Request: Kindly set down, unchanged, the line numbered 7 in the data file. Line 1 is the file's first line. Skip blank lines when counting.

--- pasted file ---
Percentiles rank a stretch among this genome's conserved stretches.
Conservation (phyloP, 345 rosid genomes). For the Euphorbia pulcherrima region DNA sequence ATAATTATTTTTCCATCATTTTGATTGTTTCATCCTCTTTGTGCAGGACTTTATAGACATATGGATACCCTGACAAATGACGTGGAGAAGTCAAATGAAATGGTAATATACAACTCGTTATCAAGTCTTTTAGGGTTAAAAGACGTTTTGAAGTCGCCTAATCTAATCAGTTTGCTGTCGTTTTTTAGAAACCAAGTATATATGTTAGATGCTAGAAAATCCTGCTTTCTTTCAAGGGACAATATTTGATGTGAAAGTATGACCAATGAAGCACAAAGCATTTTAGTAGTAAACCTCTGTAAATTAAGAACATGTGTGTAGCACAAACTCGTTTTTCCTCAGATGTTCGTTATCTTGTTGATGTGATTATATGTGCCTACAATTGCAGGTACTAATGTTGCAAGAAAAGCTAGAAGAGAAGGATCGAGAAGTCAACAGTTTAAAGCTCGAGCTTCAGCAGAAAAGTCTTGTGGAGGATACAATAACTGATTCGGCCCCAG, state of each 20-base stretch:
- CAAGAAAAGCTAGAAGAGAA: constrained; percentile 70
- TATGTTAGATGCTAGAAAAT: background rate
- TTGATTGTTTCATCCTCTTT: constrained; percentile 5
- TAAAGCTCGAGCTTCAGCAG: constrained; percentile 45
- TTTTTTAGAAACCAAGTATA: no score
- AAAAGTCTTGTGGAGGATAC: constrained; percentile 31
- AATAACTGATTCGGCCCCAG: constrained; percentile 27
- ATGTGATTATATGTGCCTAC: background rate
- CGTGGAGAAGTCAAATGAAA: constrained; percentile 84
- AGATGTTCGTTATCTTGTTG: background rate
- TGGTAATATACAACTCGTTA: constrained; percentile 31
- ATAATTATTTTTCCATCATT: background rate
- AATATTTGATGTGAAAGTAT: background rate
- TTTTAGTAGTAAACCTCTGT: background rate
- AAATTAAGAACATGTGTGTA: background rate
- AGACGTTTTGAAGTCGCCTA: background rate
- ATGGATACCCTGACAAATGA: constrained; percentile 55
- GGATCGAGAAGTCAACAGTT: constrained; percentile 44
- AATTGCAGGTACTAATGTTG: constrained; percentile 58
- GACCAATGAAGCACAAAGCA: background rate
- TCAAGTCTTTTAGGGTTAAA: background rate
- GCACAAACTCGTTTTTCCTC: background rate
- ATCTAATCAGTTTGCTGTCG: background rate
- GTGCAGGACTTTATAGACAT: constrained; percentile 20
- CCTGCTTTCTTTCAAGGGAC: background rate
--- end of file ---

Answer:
- TTTTTTAGAAACCAAGTATA: no score